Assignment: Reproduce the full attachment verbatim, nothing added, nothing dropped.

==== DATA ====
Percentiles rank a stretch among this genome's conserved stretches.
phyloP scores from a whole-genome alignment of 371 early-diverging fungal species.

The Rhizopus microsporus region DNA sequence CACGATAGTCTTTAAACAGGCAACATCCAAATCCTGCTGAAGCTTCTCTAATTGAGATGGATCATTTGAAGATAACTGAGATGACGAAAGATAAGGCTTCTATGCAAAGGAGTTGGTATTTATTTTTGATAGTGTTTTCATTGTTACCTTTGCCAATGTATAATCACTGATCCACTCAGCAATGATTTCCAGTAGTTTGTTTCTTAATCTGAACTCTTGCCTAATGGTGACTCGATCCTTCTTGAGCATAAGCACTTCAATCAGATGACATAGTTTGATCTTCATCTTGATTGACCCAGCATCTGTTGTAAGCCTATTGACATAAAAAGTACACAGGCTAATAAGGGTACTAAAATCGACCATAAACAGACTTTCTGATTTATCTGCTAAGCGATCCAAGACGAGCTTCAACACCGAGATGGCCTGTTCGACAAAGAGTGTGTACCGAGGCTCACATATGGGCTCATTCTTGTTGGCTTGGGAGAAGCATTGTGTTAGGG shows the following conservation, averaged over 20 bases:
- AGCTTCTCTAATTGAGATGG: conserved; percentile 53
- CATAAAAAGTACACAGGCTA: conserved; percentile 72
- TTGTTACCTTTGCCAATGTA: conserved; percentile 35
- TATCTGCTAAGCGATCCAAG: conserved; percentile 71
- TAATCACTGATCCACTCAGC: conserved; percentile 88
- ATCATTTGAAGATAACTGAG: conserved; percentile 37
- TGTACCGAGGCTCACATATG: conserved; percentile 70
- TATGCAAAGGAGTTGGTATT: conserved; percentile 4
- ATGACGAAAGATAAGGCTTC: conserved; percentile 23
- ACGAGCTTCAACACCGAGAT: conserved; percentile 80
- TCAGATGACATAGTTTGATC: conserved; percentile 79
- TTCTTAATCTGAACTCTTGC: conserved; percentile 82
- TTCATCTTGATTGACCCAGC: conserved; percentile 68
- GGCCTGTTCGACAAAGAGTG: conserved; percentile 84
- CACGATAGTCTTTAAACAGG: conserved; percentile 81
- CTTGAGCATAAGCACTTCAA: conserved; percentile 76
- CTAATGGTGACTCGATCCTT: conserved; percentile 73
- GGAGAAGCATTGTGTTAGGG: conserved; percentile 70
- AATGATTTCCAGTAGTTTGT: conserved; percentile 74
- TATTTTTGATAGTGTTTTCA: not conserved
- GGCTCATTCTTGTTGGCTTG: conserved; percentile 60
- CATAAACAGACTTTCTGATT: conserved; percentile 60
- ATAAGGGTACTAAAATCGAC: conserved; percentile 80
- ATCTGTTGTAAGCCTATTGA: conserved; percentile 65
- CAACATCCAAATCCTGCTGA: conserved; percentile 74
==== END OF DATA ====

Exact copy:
Percentiles rank a stretch among this genome's conserved stretches.
phyloP scores from a whole-genome alignment of 371 early-diverging fungal species.

The Rhizopus microsporus region DNA sequence CACGATAGTCTTTAAACAGGCAACATCCAAATCCTGCTGAAGCTTCTCTAATTGAGATGGATCATTTGAAGATAACTGAGATGACGAAAGATAAGGCTTCTATGCAAAGGAGTTGGTATTTATTTTTGATAGTGTTTTCATTGTTACCTTTGCCAATGTATAATCACTGATCCACTCAGCAATGATTTCCAGTAGTTTGTTTCTTAATCTGAACTCTTGCCTAATGGTGACTCGATCCTTCTTGAGCATAAGCACTTCAATCAGATGACATAGTTTGATCTTCATCTTGATTGACCCAGCATCTGTTGTAAGCCTATTGACATAAAAAGTACACAGGCTAATAAGGGTACTAAAATCGACCATAAACAGACTTTCTGATTTATCTGCTAAGCGATCCAAGACGAGCTTCAACACCGAGATGGCCTGTTCGACAAAGAGTGTGTACCGAGGCTCACATATGGGCTCATTCTTGTTGGCTTGGGAGAAGCATTGTGTTAGGG shows the following conservation, averaged over 20 bases:
- AGCTTCTCTAATTGAGATGG: conserved; percentile 53
- CATAAAAAGTACACAGGCTA: conserved; percentile 72
- TTGTTACCTTTGCCAATGTA: conserved; percentile 35
- TATCTGCTAAGCGATCCAAG: conserved; percentile 71
- TAATCACTGATCCACTCAGC: conserved; percentile 88
- ATCATTTGAAGATAACTGAG: conserved; percentile 37
- TGTACCGAGGCTCACATATG: conserved; percentile 70
- TATGCAAAGGAGTTGGTATT: conserved; percentile 4
- ATGACGAAAGATAAGGCTTC: conserved; percentile 23
- ACGAGCTTCAACACCGAGAT: conserved; percentile 80
- TCAGATGACATAGTTTGATC: conserved; percentile 79
- TTCTTAATCTGAACTCTTGC: conserved; percentile 82
- TTCATCTTGATTGACCCAGC: conserved; percentile 68
- GGCCTGTTCGACAAAGAGTG: conserved; percentile 84
- CACGATAGTCTTTAAACAGG: conserved; percentile 81
- CTTGAGCATAAGCACTTCAA: conserved; percentile 76
- CTAATGGTGACTCGATCCTT: conserved; percentile 73
- GGAGAAGCATTGTGTTAGGG: conserved; percentile 70
- AATGATTTCCAGTAGTTTGT: conserved; percentile 74
- TATTTTTGATAGTGTTTTCA: not conserved
- GGCTCATTCTTGTTGGCTTG: conserved; percentile 60
- CATAAACAGACTTTCTGATT: conserved; percentile 60
- ATAAGGGTACTAAAATCGAC: conserved; percentile 80
- ATCTGTTGTAAGCCTATTGA: conserved; percentile 65
- CAACATCCAAATCCTGCTGA: conserved; percentile 74